MESSAGE IN THE MOVIES
Photo By Paramount Pictures
Directed by Ava DuVernay. Starring David Oyelowo, Tom Wilkinson.
Time marches on and with its passage comes the inevitable 50-year anniversaries of landmark historical events. While we have been able to commemorate and honor the end of World War II, the battle for equality in America is still going strong. Selma is a snapshot of the events that took place shortly after the passage in Congress of The Civil Rights Act of 1964. While this landmark ruling outlawed discrimination based on race, color, religion, sex, or national origin, the resistance to recognize this act – primarily by making voter registration a genuine hardship for persons of color as well as the poor – had the potential to bring equality to a grinding halt.
Selma tells the story of Dr. Martin Luther King’s (Oyelowo) effort to move the country forward, reminding us of the courage and political savvy necessary to make change happen in spite of all odds. Dr. King had to deal not only with the police brutality that would attack public displays of nonviolent resistance (as well as the critics against this strategy), but also with the wiretapping conducted by J. Edgar Hoover and the F.B.I. (no fans of Dr. King), and the pressure placed on his wife Coretta (Carmen Ejogo) and their family.
King also had to figure out how to work with the other participants in the campaign for human rights with their own agendas and timelines. President Lyndon Johnson (Wilkinson) – a key architect of The Civil Rights Act – is ready to declare his War on Poverty and sees that as a higher priority than voting rights. The Student Nonviolent Coordinating Committee including John Lewis (Stephan James) and James Forman (Trai Byers) becomes divided over how to move ahead. Selma reminds us that even if a cause is a good one, there are always a variety of opinions about the best way to move ahead, often leading to conflict.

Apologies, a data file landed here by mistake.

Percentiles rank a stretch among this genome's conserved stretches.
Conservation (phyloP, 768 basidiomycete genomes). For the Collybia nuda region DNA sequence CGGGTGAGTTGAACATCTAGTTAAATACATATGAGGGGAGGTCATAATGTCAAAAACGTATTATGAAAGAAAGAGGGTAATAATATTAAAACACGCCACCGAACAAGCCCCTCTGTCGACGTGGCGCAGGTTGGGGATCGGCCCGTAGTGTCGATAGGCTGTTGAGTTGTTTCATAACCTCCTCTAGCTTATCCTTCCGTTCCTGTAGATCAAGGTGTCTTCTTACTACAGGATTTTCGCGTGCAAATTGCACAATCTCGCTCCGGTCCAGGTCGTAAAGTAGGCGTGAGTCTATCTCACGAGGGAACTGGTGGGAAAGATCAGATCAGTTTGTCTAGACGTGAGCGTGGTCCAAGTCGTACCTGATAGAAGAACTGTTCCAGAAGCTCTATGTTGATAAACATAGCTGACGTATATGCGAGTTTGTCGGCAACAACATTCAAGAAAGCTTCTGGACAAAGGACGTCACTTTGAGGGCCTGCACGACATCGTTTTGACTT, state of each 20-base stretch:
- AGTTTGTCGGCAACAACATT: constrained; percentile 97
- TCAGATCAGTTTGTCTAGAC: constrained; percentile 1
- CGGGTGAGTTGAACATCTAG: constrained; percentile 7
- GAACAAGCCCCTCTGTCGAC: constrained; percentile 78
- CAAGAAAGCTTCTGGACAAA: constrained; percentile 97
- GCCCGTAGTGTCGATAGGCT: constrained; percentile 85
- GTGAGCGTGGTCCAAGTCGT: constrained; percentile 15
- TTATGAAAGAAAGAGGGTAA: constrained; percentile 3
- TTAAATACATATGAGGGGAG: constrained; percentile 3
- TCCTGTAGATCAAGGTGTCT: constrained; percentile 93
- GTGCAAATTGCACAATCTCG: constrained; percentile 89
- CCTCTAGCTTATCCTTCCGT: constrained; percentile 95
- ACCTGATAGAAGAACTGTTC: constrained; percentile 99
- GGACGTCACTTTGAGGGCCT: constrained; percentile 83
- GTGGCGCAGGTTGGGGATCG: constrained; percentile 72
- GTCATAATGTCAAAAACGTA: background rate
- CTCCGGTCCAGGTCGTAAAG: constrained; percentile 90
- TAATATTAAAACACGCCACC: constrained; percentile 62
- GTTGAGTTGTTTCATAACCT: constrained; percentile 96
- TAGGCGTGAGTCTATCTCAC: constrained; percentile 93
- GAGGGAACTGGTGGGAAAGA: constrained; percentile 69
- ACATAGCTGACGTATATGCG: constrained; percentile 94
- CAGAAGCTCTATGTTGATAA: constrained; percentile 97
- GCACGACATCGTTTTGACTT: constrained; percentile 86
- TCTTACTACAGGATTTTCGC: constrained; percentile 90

And there are other forces at work. Malcolm X (Nigel Thatch), misunderstood and considered threatening, continues to worry America. And openly racist Alabama Governor George Wallace (Tim Roth) is willing to summon up law enforcement to keep the protestors in their place.
Selma has a lot of ground to cover in two hours, as it leads up to the 50-mile protest march across the Edmund Pettus Bridge in Selma to the state capital in Montgomery, Alabama. We see the Christian faith of Dr. King (who was always first of all a preacher) as well as the courage of hundreds of persons of all colors who risked their lives in events that would eventually lead to The Voting Rights Act of 1965.
David Oyelowo is outstanding as Dr. King (he is forced to deliver paraphrases of key speeches since Dr. King’s estate would not allow direct quotes to be used) and the entire cast is great. Selma is a gripping history lesson, highlighted in an early and painful scene in which Annie Lee Cooper (Oprah Winfrey) is denied the right to vote.
The movie suffers a bit from the limits of digital camera work, with many underlit scenes a particular visual annoyance. But many of the crowd scenes are stirring and the integrity of the filmmakers in presenting a balanced account is to be commended.
Human rights around the world continue to be at risk. May Selma inspire us to take a stand for all of God’s children as we proclaim the Good News of Jesus Christ.
Five halos: A stirring reenactment of America’s long journey towards civil rights for all persons.
Four pitchforks: For bigotry, violence, intimations of adultery, violation of civil rights, swearing (with at least 3 F-bombs – a record for a PG-13 movie).
Rev. Bruce Batchelor-Glader
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